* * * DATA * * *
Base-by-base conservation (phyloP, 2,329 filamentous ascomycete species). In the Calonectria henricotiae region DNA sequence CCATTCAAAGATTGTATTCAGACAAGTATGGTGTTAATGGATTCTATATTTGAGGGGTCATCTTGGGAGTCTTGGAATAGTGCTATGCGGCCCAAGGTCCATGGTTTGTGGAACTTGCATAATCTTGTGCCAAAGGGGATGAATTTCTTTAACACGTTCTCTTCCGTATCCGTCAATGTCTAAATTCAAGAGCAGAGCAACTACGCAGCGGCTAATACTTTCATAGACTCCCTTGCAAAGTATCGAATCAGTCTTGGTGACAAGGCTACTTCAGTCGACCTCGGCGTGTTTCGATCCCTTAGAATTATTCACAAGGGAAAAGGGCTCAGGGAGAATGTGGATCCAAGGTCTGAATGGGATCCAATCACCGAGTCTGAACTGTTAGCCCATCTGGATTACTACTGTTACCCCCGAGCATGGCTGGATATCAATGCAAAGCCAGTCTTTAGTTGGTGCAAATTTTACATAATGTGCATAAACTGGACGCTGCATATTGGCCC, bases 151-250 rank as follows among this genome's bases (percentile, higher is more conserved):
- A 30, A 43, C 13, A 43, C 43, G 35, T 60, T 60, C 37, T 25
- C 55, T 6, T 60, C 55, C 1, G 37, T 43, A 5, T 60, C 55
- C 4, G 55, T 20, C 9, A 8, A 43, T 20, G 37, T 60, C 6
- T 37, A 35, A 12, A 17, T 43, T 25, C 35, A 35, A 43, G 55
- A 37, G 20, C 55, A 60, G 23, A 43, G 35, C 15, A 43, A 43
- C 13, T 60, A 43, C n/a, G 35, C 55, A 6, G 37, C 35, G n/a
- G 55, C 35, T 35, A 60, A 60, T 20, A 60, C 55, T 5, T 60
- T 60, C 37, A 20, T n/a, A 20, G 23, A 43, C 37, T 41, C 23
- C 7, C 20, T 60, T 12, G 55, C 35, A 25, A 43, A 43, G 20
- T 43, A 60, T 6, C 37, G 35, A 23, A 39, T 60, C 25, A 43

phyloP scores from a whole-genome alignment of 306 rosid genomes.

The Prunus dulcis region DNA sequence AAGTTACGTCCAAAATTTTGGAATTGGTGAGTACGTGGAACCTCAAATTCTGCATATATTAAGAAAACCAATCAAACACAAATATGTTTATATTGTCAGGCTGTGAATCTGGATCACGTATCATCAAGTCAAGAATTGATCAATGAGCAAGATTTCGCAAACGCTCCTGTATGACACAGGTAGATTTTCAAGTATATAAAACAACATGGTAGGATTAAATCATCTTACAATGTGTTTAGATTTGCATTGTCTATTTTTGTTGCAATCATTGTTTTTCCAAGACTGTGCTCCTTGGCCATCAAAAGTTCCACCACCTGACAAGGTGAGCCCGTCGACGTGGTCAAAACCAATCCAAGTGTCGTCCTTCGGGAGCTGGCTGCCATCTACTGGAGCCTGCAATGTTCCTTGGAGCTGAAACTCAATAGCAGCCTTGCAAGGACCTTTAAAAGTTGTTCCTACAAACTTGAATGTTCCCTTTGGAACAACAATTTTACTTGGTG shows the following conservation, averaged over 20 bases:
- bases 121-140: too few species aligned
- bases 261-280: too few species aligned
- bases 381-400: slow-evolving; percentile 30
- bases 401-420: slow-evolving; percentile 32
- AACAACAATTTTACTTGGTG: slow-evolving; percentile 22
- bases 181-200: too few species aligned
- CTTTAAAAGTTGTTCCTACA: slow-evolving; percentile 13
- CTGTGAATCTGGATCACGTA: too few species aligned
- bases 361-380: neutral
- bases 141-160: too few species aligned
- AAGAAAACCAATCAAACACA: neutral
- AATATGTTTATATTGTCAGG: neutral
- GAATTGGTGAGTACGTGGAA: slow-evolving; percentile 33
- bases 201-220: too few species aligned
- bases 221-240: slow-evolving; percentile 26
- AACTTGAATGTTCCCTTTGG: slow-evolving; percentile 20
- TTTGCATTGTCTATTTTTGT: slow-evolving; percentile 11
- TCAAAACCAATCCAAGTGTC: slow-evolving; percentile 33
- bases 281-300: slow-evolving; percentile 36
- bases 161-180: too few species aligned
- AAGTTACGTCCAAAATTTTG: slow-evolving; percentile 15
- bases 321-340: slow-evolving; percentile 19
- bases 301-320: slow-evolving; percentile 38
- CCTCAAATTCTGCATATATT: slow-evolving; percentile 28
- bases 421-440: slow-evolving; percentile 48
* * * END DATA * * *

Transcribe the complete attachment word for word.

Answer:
Base-by-base conservation (phyloP, 2,329 filamentous ascomycete species). In the Calonectria henricotiae region DNA sequence CCATTCAAAGATTGTATTCAGACAAGTATGGTGTTAATGGATTCTATATTTGAGGGGTCATCTTGGGAGTCTTGGAATAGTGCTATGCGGCCCAAGGTCCATGGTTTGTGGAACTTGCATAATCTTGTGCCAAAGGGGATGAATTTCTTTAACACGTTCTCTTCCGTATCCGTCAATGTCTAAATTCAAGAGCAGAGCAACTACGCAGCGGCTAATACTTTCATAGACTCCCTTGCAAAGTATCGAATCAGTCTTGGTGACAAGGCTACTTCAGTCGACCTCGGCGTGTTTCGATCCCTTAGAATTATTCACAAGGGAAAAGGGCTCAGGGAGAATGTGGATCCAAGGTCTGAATGGGATCCAATCACCGAGTCTGAACTGTTAGCCCATCTGGATTACTACTGTTACCCCCGAGCATGGCTGGATATCAATGCAAAGCCAGTCTTTAGTTGGTGCAAATTTTACATAATGTGCATAAACTGGACGCTGCATATTGGCCC, bases 151-250 rank as follows among this genome's bases (percentile, higher is more conserved):
- A 30, A 43, C 13, A 43, C 43, G 35, T 60, T 60, C 37, T 25
- C 55, T 6, T 60, C 55, C 1, G 37, T 43, A 5, T 60, C 55
- C 4, G 55, T 20, C 9, A 8, A 43, T 20, G 37, T 60, C 6
- T 37, A 35, A 12, A 17, T 43, T 25, C 35, A 35, A 43, G 55
- A 37, G 20, C 55, A 60, G 23, A 43, G 35, C 15, A 43, A 43
- C 13, T 60, A 43, C n/a, G 35, C 55, A 6, G 37, C 35, G n/a
- G 55, C 35, T 35, A 60, A 60, T 20, A 60, C 55, T 5, T 60
- T 60, C 37, A 20, T n/a, A 20, G 23, A 43, C 37, T 41, C 23
- C 7, C 20, T 60, T 12, G 55, C 35, A 25, A 43, A 43, G 20
- T 43, A 60, T 6, C 37, G 35, A 23, A 39, T 60, C 25, A 43

phyloP scores from a whole-genome alignment of 306 rosid genomes.

The Prunus dulcis region DNA sequence AAGTTACGTCCAAAATTTTGGAATTGGTGAGTACGTGGAACCTCAAATTCTGCATATATTAAGAAAACCAATCAAACACAAATATGTTTATATTGTCAGGCTGTGAATCTGGATCACGTATCATCAAGTCAAGAATTGATCAATGAGCAAGATTTCGCAAACGCTCCTGTATGACACAGGTAGATTTTCAAGTATATAAAACAACATGGTAGGATTAAATCATCTTACAATGTGTTTAGATTTGCATTGTCTATTTTTGTTGCAATCATTGTTTTTCCAAGACTGTGCTCCTTGGCCATCAAAAGTTCCACCACCTGACAAGGTGAGCCCGTCGACGTGGTCAAAACCAATCCAAGTGTCGTCCTTCGGGAGCTGGCTGCCATCTACTGGAGCCTGCAATGTTCCTTGGAGCTGAAACTCAATAGCAGCCTTGCAAGGACCTTTAAAAGTTGTTCCTACAAACTTGAATGTTCCCTTTGGAACAACAATTTTACTTGGTG shows the following conservation, averaged over 20 bases:
- bases 121-140: too few species aligned
- bases 261-280: too few species aligned
- bases 381-400: slow-evolving; percentile 30
- bases 401-420: slow-evolving; percentile 32
- AACAACAATTTTACTTGGTG: slow-evolving; percentile 22
- bases 181-200: too few species aligned
- CTTTAAAAGTTGTTCCTACA: slow-evolving; percentile 13
- CTGTGAATCTGGATCACGTA: too few species aligned
- bases 361-380: neutral
- bases 141-160: too few species aligned
- AAGAAAACCAATCAAACACA: neutral
- AATATGTTTATATTGTCAGG: neutral
- GAATTGGTGAGTACGTGGAA: slow-evolving; percentile 33
- bases 201-220: too few species aligned
- bases 221-240: slow-evolving; percentile 26
- AACTTGAATGTTCCCTTTGG: slow-evolving; percentile 20
- TTTGCATTGTCTATTTTTGT: slow-evolving; percentile 11
- TCAAAACCAATCCAAGTGTC: slow-evolving; percentile 33
- bases 281-300: slow-evolving; percentile 36
- bases 161-180: too few species aligned
- AAGTTACGTCCAAAATTTTG: slow-evolving; percentile 15
- bases 321-340: slow-evolving; percentile 19
- bases 301-320: slow-evolving; percentile 38
- CCTCAAATTCTGCATATATT: slow-evolving; percentile 28
- bases 421-440: slow-evolving; percentile 48